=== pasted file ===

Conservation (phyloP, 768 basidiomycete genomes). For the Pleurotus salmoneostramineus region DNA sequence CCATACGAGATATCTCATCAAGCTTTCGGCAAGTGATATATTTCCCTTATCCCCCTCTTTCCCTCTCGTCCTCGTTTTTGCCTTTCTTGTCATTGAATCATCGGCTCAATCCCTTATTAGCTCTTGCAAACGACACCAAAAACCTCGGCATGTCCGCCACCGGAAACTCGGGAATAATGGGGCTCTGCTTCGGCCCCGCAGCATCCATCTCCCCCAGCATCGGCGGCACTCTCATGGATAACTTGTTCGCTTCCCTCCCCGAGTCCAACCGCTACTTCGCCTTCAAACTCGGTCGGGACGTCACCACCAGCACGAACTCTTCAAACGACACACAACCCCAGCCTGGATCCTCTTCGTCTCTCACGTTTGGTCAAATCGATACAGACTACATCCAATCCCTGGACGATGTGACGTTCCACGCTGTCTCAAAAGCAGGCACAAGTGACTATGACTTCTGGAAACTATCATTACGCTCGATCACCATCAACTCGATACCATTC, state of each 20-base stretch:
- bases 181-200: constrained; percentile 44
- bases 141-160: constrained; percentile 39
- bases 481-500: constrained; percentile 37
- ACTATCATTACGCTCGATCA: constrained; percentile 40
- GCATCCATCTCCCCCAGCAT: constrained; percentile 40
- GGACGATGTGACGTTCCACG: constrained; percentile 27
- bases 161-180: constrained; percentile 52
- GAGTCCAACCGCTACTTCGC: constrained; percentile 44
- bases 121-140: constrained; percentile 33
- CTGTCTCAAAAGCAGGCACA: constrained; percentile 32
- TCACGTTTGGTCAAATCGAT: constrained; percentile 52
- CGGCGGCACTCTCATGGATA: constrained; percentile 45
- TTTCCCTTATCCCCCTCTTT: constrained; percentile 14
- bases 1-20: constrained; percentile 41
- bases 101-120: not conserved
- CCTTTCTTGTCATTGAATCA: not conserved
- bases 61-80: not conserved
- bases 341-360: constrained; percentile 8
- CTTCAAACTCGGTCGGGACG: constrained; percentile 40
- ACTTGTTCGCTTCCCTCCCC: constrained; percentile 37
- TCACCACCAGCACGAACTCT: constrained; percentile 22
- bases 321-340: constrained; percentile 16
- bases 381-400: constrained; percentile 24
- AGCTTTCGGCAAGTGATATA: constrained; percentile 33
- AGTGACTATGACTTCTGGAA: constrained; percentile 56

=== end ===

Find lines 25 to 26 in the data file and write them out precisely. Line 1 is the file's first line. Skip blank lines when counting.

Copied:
- AGCTTTCGGCAAGTGATATA: constrained; percentile 33
- AGTGACTATGACTTCTGGAA: constrained; percentile 56